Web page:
The musician, rapper, actor and art collector known as T.O.P has been a member of Asia’s reigning K-pop band, BIGBANG, since 2006. Wildly popular in Asia and on the verge of becoming a global sensation, K-pop combines hip-hop, pop and electronic music into a hybrid genre that pushes boundaries in a post-postmodern whirl of musical styles, international fashion trends and synchronised dancing. It is perhaps not coincidental that K-pop’s cultural and geographical mash-up is congruent with T.O.P’s taste in art. Over the past few years, the 28-year-old multi-hyphenate has been steadily acquiring works by such blue-chip names as Gerhard Richter and Rudolf Stingel while also collecting Asian artists, including Takashi Murakami, Kohei Nawa and Park Jina, many of whom are his friends.
“Western collectors tend to focus on Western contemporary art, but in Asia there is an openness to combining both,” says T.O.P. He has become a model for a new generation of Asian collectors who, just starting out, are expanding the definition of what a contemporary art collection can be.
That progressive attitude guided his curatorial approach to #TTTOP, a special auction of Western and Asian contemporary art that will be held at Sotheby’s Hong Kong on 3 October.
The sale is the result of a yearlong collaboration between the auction house and T.O.P, and a portion of its proceeds will be donated to the Asian Cultural Council, which provides opportunities to emerging Asian artists. His choices, he explains, reflect his “eclectic personal taste and wider vision for contemporary art as a whole”: Kohei Nawa, Teppei Kaneuji, Tomoo Gokita and Park Jina; American postwar icons Andy Warhol, Jean-Michel Basquiat and Keith Haring; and works by Korean masters such as Park Seobo, Lee Ufan, Chung Sanghwa, Paik Nam June and Kim Whanki.
As it happens, Kim Whanki (1913–1974) was one of many painters in T.O.P’s extended family. Although the young star grew up surrounded by artists, he rejected the notion of becoming one himself. But he confesses to having always had an acquisitive side. “I have always been a collector,” he explains. “I started when I was a child, collecting toy blocks.”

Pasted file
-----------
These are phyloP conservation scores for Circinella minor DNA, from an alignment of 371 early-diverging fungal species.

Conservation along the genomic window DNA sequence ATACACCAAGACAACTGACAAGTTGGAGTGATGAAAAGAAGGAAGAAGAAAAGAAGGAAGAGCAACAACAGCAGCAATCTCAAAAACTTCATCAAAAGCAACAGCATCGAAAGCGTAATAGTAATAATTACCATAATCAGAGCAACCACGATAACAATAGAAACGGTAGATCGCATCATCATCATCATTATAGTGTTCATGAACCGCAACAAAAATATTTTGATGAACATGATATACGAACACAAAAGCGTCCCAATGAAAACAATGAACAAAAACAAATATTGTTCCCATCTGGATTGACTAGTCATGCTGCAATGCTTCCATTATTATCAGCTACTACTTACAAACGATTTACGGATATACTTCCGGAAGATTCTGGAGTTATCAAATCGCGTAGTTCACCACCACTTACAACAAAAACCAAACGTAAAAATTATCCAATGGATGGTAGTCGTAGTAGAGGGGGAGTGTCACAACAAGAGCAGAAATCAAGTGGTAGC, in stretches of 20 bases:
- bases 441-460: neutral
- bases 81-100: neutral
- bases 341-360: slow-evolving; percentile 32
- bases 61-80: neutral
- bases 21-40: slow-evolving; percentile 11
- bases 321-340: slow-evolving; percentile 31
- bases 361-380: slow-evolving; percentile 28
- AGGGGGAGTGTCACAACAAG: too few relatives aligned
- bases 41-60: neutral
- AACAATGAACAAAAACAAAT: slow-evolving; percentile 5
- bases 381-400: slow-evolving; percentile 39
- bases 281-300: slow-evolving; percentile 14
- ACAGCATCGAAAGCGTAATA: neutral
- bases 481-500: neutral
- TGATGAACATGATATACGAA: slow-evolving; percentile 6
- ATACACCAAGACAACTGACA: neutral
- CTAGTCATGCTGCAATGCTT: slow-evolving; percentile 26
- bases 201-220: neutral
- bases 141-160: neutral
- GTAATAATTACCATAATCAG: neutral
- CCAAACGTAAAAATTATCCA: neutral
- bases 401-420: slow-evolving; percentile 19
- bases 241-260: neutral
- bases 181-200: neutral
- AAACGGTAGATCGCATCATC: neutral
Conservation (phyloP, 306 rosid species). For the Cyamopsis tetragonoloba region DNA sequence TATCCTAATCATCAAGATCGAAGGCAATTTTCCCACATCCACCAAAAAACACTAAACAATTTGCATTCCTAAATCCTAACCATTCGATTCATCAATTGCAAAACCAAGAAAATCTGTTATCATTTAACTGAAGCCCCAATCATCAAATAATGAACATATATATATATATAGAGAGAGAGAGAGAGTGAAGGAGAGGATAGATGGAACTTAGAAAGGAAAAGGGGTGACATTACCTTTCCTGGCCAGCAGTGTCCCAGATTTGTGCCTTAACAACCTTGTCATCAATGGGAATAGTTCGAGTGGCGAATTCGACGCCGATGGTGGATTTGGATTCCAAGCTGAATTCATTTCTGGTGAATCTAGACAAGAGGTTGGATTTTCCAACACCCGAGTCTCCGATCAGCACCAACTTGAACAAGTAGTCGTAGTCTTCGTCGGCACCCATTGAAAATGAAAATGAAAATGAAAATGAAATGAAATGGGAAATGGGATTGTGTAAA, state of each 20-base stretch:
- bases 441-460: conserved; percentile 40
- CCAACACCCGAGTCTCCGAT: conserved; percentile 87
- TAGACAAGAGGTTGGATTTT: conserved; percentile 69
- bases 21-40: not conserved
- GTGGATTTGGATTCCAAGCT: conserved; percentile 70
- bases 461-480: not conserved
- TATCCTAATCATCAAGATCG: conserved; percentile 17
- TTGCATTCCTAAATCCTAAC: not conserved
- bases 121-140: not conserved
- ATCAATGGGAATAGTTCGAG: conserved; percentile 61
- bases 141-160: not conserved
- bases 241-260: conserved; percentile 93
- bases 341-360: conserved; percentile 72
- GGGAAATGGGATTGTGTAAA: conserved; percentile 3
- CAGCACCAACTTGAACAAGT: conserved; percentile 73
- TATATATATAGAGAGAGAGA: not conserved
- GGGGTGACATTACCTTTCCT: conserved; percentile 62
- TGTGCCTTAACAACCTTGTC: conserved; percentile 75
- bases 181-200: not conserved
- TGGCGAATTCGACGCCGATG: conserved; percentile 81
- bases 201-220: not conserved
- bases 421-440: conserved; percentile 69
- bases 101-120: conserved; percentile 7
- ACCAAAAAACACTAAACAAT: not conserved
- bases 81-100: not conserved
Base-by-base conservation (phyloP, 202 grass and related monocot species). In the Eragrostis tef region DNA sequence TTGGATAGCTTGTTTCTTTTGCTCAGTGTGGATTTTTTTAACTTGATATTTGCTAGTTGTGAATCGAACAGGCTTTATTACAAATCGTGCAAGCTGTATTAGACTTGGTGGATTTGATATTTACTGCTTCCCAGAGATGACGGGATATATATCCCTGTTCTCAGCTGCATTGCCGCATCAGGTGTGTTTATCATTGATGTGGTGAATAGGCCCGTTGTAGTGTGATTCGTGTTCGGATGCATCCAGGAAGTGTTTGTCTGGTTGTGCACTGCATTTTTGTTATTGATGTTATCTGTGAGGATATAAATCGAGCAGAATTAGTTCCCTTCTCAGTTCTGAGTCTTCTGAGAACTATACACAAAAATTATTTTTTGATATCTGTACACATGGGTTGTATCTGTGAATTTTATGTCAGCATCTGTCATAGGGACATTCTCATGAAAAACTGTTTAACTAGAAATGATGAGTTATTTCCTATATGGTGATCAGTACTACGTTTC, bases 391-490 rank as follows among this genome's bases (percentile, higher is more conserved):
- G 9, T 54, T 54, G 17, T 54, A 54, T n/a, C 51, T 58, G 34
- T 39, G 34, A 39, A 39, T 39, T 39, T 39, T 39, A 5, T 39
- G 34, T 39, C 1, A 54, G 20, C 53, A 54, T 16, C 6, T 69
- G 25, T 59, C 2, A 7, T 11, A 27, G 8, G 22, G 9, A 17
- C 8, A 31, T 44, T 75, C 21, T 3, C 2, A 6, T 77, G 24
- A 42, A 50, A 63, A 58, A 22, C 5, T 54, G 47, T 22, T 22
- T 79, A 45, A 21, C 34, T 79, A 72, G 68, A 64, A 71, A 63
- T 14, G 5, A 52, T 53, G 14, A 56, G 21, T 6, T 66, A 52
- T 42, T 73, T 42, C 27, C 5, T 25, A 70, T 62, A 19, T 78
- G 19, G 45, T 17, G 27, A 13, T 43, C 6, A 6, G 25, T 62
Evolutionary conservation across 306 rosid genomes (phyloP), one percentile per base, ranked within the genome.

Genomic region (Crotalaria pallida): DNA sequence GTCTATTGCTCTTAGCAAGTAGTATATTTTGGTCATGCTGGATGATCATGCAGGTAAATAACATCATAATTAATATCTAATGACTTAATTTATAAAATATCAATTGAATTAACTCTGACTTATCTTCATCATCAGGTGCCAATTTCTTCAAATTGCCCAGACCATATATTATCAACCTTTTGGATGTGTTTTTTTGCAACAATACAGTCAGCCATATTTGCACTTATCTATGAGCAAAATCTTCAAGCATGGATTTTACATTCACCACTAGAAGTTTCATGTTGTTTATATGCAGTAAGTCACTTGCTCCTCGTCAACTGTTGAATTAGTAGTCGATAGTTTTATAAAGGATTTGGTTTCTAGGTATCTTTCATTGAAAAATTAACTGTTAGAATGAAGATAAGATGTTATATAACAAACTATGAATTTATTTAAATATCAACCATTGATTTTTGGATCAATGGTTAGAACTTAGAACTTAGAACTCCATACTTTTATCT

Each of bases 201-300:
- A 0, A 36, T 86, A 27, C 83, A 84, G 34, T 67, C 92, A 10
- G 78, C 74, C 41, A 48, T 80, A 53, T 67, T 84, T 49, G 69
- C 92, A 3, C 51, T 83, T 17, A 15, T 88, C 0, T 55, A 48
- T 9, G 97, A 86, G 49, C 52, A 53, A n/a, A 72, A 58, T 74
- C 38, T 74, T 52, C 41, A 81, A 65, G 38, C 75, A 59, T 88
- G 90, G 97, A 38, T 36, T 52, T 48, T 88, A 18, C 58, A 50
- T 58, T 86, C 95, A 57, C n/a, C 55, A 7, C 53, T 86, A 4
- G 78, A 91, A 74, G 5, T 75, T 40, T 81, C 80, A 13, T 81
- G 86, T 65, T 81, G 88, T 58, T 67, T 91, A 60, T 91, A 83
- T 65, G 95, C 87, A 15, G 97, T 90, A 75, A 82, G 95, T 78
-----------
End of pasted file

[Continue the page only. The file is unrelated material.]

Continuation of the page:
As a teen, it was limited-edition sneakers. “It wasn’t exactly the shoes that excited me,” T.O.P says. “I simply got a kick out of the sight of similar objects lined up neatly, one next to another.” His fascination with the phenomenon of variation within a single category continued in his early twenties, when he started buying the work of important modern designers like Pierre Jeanneret and Jean Prouvé.
Some of those design pieces make a memorable appearance in scenes from the artful black-and-white video for T.O.P’s hit single “Doom Dada,” released in autumn 2013. Directed by Seo Hyun Seung in collaboration with T.O.P, “Doom Dada” is notable for its sophisticated visual imagery. Full of stylistic and thematic nods to the films of Ji-woon Kim and Stanley Kubrick, the video layered with high-art allusions, including the title’s obvious homage to the early-20th-century avant-garde movement, a name-drop of Basquiat, and sets that feature the design objects from the singer’s collection against the backdrop of an enlarged reproduction of a painting of a deer – one of Kim Whanki’s best-known works. In T.O.P’s world, art is never far from the music.
In fact, among several new collaborative pieces created especially for the Sotheby’s auction is a work by his friend Nawa is directly connected to “Doom Dada.” One of the Japanese artist’s signature PixCell figures, PixCell-T.O.P (DOOM DADA), represents the singer with another character from the video, both depicted toylike, holding hands and covered with tiny transparent bubbles.
Co-producing works for the sale with Nawa, as well as with Murakami and others, was particularly enjoyable for T.O.P, who is respected for his dedication to supporting emerging talent in Asia. As he sees it, the #TTTOP auction represents the ideal opportunity to promote Asia’s cultural assets to a global art world – and to his more than 5 million Instagram followers. “With so much interest in Korean music and culture right now, it’s a good time to bring attention to young artists,” he says. “I’m like an ambassador.”
The full auction catalogue with his other collaborations is up here.